If you haven’t already noticed, there have been some big changes to Facebook’s design recently.  Perhaps you have already upgraded your personal Facebook page to the new Timeline layout.  Well now you can upgrade your Facebook brand page too.  Facebook recently announced that all Pages will automatically get upgraded on to the Timeline layout on March 30, 2012.

To turn on your preview for the new Pages design, click on the green button at the top of your Page.

Mashable has a helpful guide to the top six changes to be aware of and how they will impact your brand presence on Facebook.

Your first step will be to upload a “cover photo” which will appear at the top of your brand page.  Choose a unique photo (851 x 315 pixels) and change it as often as you like.

The Page itself is now separated into two main columns by a dividing line, which represents the passage of time. This format provides brands with the opportunity to outline their corporate history with milestones, such as founding date, major initiatives, public events, etc.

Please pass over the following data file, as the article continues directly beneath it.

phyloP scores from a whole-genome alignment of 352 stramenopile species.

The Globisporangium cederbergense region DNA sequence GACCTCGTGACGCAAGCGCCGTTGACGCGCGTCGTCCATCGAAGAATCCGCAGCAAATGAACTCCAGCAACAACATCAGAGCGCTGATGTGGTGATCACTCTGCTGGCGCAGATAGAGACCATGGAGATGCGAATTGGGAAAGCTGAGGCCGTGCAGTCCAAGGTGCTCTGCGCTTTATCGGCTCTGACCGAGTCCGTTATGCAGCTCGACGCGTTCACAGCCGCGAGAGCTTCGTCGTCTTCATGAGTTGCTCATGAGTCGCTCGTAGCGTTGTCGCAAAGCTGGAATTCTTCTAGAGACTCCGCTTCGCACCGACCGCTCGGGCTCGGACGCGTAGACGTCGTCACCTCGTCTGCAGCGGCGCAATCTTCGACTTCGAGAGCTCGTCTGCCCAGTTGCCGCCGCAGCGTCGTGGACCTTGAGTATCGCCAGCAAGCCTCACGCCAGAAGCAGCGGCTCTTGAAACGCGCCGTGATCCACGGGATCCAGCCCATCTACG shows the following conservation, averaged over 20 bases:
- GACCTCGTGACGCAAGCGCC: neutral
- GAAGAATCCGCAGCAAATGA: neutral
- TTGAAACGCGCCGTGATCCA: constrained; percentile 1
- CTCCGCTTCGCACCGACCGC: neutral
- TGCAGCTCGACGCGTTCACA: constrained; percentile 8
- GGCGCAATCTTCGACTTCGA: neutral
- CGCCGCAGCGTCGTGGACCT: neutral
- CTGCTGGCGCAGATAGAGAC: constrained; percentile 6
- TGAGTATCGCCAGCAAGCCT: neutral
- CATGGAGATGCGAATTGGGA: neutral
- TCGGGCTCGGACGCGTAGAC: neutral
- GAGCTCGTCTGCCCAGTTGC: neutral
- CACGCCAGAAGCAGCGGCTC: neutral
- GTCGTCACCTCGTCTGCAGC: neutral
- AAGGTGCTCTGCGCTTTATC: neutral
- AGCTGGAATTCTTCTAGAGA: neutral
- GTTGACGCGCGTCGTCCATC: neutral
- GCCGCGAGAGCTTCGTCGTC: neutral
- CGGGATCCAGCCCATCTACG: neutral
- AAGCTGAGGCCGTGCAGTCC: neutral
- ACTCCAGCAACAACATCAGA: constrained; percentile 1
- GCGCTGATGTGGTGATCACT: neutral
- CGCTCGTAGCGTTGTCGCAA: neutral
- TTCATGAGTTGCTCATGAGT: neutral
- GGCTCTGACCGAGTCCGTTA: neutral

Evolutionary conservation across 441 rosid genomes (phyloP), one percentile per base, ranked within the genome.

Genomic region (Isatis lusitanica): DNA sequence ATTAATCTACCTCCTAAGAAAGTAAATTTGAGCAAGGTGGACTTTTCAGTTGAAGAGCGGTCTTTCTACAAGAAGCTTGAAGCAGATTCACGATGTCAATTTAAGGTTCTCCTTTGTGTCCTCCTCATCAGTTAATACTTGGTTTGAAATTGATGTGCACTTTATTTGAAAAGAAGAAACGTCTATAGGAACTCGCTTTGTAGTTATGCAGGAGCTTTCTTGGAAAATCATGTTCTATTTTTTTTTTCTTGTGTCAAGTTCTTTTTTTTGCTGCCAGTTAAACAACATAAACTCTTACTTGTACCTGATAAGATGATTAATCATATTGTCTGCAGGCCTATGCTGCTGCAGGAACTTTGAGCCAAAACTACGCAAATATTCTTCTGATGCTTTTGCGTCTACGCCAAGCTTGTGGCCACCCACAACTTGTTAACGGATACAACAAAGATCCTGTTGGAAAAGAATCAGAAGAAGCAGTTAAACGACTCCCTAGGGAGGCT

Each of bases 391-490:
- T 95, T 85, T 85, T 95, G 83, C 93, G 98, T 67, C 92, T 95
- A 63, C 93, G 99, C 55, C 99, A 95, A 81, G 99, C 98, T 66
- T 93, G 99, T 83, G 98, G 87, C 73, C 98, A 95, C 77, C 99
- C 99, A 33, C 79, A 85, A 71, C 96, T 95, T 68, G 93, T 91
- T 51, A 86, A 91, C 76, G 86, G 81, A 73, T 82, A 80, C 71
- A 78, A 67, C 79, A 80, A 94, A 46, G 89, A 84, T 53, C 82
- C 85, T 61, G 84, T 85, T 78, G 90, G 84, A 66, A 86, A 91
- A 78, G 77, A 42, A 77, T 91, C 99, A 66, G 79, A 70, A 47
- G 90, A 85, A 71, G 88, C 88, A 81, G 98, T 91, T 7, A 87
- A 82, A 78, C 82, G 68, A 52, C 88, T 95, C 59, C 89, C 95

Rapid Notify Facebook Timeline

If you used custom tabs, those have been moved to a new location. Your tabs will now appear in rectangular panels underneath the cover photo. Only three tab panels are viewable at any given time, and you can specify which ones those are. To see more, users must expand the tab panel by clicking a drop-down box.

Unfortunately for many brands, the option to set a default landing Page is no longer available. This will dramatically change your options for customizing user impressions when they first visit your Page.

Constant monitoring will be needed to pay close attention to all the top messages in the Timeline, as they will be the first objects seen by visiting users. You have the ability to “pin” certain posts to the top of the Timeline for up to seven days. You can pin only one item at a time, and the pinned item then exists in two locations — as the top item on the Timeline itself, as well as within its chronological place.

Brands will now be able to exchange private messages with users. This can help remove clutter from the Timeline by moving your customer/follower interaction to a more private communication channel that will not be visible to all.

Read the full Mashable article here: http://mashable.com/2012/02/29/facebook-brand-timelines-changes-marketing/

Learn more about how to use the new Pages: